by Arjun Chowdhury
In February of 2011, Libyan citizens rebelled against Muammar Qaddafi and quickly unseated him. The speed of the regime’s collapse confounded many observers, and the ensuing civil war showed Foreign Policy’s index of failed states to be deeply flawed–FP had, in 2010, identified 110 states as being more likely than Libya to descend into chaos. They were spectacularly wrong, but this points to a larger error in conventional foreign policy wisdom: failed, or weak and unstable, states are not anomalies but are instead in the majority. More states resemble Libya than Sweden.
Why are most states weak and unstable? Taking as his launching point Charles Tilly’s famous dictum that ‘war made the state, and the state made war,’ Arjun Chowdhury argues that the problem lies in our mistaken equation of democracy and economic power with stability. But major wars are the true source of stability: only the existential crisis that such wars produced could lead citizens to willingly sacrifice the resources that allowed the state to build the capacity it needed for survival. Developing states in the postcolonial era never experienced the demands major interstate war placed on European states, and hence citizens in those nations have been unwilling to sacrifice the resources that would build state capacity. For example, India and Mexico are established democracies with large economies. Despite their indices of stability, both countries are far from stable: there is an active Maoist insurgency in almost a quarter of India’s districts, and Mexico is plagued by violence, drug trafficking, and high levels of corruption in local government. Nor are either effective at collecting revenue. As a consequence, they do not have the tax base necessary to perform the most fundamental tasks of modern states: controlling organized violence in a given territory and providing basic services to citizens. By this standard, the majority of states in the world–about two thirds–are weak states.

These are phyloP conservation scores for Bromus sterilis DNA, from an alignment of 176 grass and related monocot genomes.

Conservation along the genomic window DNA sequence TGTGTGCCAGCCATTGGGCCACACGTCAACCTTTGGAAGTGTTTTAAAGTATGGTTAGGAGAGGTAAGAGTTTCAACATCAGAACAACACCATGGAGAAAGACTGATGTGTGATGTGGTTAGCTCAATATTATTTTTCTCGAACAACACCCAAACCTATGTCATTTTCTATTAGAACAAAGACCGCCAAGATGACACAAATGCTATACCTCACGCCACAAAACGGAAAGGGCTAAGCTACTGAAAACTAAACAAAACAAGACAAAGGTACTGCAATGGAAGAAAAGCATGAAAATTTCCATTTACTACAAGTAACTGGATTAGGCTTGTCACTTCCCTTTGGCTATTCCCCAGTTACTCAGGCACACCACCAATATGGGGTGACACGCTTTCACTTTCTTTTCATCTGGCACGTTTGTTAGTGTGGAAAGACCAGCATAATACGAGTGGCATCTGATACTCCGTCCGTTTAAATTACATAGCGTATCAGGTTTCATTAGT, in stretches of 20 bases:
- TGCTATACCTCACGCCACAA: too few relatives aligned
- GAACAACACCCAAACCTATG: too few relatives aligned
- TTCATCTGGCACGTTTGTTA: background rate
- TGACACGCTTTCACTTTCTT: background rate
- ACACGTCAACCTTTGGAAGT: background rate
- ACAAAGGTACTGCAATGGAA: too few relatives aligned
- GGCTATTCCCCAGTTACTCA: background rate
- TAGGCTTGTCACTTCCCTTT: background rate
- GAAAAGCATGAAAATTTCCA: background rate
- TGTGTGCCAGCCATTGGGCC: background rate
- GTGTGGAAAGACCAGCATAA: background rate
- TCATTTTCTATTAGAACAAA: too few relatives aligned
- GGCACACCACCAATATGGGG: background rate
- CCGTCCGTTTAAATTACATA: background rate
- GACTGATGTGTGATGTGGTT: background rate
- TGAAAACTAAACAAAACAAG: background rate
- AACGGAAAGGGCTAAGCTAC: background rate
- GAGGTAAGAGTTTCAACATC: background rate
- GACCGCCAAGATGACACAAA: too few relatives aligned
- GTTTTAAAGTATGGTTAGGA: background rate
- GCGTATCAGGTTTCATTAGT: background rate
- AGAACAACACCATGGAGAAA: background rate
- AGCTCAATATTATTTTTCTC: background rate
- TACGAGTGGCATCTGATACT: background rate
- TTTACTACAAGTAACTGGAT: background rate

Chowdury maintains that an accurate evaluation of international security requires a normative shift : the language of weakness and failure belies the fact that strong states are exceptions. Chowdhury believes that dismantling this norm is crucial, as it encourages developing states to pursue state-building via war, which is an extremely costly approach–in terms of human lives and capital. Moreover, in our era, such an approach is destined to fail because the total wars of the past are highly unlikely to occur today. Just as importantly, the non-state alternatives on offer are not viable alternatives. For better or worse, we will continue to live in a state-dominated world where most states are weak. Counterintuitive and sweeping in its coverage, The Myth of International Order demands that we fundamentally rethink foundational concepts of international politics like political stability and state failure.